(Photo Credit: Stephen Crowley, The New York Times)
Transcript of Hillary Clinton's speech at the Democratic Convention is here.
Talk amongst yourselves. We are speechless.
But, yes, we were listening when she said this:
and we were listening when she said this:
My friends, it is time to take back the country we love.
Whether you voted for me, or voted for Barack, the time is now to unite as a single party with a single purpose. We are on the same team, and none of us can sit on the sidelines.
This is a fight for the future. And it's a fight we must win.
And we got Goose-bumps (and Moose-bumps and Roxie-bumps) when Clinton offered her eloquent tribute to the legacy of Harriet Tubman helping slaves to freedom along the Underground Railroad:
Most of all, I ran to stand up for all those who have been invisible to their government for eight long years.
Those are the reasons I ran for President. Those are the reasons I support Barack Obama. And those are the reasons you should too.
I want you to ask yourselves: Were you in this campaign just for me? Or were you in it for that young Marine and others like him? Were you in it for that mom struggling with cancer while raising her kids? Were you in it for that boy and his mom surviving on the minimum wage? Were you in it for all the people in this country who feel invisible?
She's a party animal, and she did what she had to do. We are party animals, too, and so we were listening. And now we are thinking. We will be listening tomorrow, too.
And on that path to freedom, Harriett Tubman had one piece of advice.
If you hear the dogs, keep going.
If you see the torches in the woods, keep going.
If they're shouting after you, keep going.
Don't ever stop. Keep going.
If you want a taste of freedom, keep going.
Even in the darkest of moments, ordinary Americans have found the faith to keep going.
I've seen it in you. I've seen it in our teachers and firefighters, nurses and police officers, small business owners and union workers, the men and women of our military - you always keep going.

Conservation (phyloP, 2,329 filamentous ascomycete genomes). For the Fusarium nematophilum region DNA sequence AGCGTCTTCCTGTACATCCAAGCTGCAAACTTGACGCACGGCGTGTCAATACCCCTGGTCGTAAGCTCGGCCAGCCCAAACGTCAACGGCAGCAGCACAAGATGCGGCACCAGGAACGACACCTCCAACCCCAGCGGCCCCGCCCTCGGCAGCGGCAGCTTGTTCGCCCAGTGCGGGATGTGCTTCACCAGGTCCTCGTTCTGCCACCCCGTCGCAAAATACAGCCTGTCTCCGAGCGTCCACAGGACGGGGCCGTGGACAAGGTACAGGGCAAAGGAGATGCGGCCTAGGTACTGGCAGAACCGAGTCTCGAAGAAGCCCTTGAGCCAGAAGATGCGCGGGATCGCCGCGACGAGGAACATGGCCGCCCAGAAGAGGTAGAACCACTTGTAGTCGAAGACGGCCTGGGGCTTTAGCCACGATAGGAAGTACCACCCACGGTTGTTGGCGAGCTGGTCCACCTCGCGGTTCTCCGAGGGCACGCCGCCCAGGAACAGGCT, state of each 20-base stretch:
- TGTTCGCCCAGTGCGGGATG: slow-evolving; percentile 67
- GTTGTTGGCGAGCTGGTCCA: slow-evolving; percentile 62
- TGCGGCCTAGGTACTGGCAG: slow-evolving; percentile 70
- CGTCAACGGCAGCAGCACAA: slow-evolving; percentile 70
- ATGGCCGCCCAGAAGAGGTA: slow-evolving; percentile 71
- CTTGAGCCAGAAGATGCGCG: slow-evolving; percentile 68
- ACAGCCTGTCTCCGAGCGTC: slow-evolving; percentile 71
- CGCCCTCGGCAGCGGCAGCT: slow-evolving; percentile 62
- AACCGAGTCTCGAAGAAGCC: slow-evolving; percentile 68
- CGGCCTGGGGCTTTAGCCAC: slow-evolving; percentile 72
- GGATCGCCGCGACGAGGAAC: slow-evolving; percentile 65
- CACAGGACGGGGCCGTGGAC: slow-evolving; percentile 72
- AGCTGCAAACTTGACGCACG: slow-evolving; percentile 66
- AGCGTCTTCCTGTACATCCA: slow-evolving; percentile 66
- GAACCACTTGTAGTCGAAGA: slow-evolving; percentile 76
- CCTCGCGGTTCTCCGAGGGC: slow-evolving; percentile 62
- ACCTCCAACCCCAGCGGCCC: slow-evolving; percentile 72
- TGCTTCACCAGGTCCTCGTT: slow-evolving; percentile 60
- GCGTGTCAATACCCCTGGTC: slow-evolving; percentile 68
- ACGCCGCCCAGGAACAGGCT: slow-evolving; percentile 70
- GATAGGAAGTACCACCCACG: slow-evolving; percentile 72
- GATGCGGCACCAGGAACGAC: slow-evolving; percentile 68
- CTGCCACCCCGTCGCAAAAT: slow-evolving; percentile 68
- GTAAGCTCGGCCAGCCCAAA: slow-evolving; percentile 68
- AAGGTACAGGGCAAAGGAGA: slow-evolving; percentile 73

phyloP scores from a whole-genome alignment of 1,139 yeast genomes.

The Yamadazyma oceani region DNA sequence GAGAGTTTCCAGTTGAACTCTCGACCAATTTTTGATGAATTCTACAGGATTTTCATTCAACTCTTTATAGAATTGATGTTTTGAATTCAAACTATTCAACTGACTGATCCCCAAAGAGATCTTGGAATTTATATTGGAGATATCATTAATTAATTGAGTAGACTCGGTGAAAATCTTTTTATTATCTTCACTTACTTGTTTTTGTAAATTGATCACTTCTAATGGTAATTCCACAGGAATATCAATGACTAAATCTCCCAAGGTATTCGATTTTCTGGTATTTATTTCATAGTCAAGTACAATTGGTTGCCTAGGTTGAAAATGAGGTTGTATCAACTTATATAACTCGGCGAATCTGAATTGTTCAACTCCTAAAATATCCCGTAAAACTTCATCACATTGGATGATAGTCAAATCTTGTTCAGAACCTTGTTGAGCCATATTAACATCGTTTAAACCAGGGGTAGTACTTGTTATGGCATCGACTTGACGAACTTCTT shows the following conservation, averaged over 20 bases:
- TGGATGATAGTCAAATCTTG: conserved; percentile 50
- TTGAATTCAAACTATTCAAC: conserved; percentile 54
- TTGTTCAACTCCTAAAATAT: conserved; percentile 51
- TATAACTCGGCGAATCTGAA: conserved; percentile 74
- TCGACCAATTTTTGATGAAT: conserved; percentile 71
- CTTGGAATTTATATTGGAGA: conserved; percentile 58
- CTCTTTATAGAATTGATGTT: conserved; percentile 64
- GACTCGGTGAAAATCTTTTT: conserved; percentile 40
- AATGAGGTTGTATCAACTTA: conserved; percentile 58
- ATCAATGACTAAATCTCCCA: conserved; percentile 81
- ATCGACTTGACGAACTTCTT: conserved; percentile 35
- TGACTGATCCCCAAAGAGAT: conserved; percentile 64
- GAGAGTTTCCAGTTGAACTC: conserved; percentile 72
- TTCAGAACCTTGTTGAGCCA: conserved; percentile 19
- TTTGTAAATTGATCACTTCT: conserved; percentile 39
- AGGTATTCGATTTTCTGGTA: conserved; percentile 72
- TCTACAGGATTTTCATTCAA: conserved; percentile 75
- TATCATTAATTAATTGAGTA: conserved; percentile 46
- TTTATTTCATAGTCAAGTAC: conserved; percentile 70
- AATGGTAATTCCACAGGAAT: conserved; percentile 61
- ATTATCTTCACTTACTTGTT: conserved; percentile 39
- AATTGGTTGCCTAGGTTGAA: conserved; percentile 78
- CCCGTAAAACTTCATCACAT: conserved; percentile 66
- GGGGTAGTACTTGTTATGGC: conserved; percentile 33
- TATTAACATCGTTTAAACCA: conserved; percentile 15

We are Americans. We're not big on quitting.
But remember, before we can keep going, we have to get going by electing Barack Obama president.
We don't have a moment to lose or a vote to spare.
The Harriet Tubman element was a rhetorical masterstroke, although I was totally pissed that she said Tubman was a woman from New York... Hellooo! She's a native Marylander!ReplyDelete
It feels good to be one party again, under one cause.
P.S. Rachel Maddow... undying love for this woman. Gosh.
You may love Rachel, Eitan, but you cannot have her. We may be -- may be -- one party, but Rachel is still on our team, as it were. ;-)ReplyDelete
WWas that not one of the greatest political speeches you have ever heard in your life?!? It was masterful. After the speech, I was once again filled with so much pride. I was proud to have supported her, proud to have cast my vote for her, proud of the courage and strength that it took for her to make such a speech, proud to be American,and proud to be a Democrat... which is something I have struggled with for quite a while.ReplyDelete
What I saw last night was a woman step up and become a great party leader... something we have lacked for a while too. She was inspirational (dog! that word doesn't even come close to saying what I feel). She is a great American, and a great leader. And while she may not be our next president, I hope that one day, maybe in 2016, she will be the POTUS. I still think she will make one hell of a president. Here's hoping that Obama realizes the gem he has in Hillary Clinton and takes full advantage of her extraordinary gifts over the next 8 years.
Simply put... WOW... what a speech. One that is going to be quite difficult to top. It will be remembered for years to come.
Did you see Bill just beaming? God help me... for all of my complicated emotions around him...I still love that redneck.
and yes... Rachel Maddow is a goddess
Just for the record, on the question of whether we supported Hillary or the issues she stood for, the answer is neither. Essentially, what we envisioned was a "revolution," "a drastic and far-reaching change in ways of thinking and behaving," in regard to gender equality.ReplyDelete
That kind of revolution, as regards race, however, is still dramatically in motion with an Obama presidency. If it is successful, it will likely bring about the promotion of an era, where minds are far more open generally.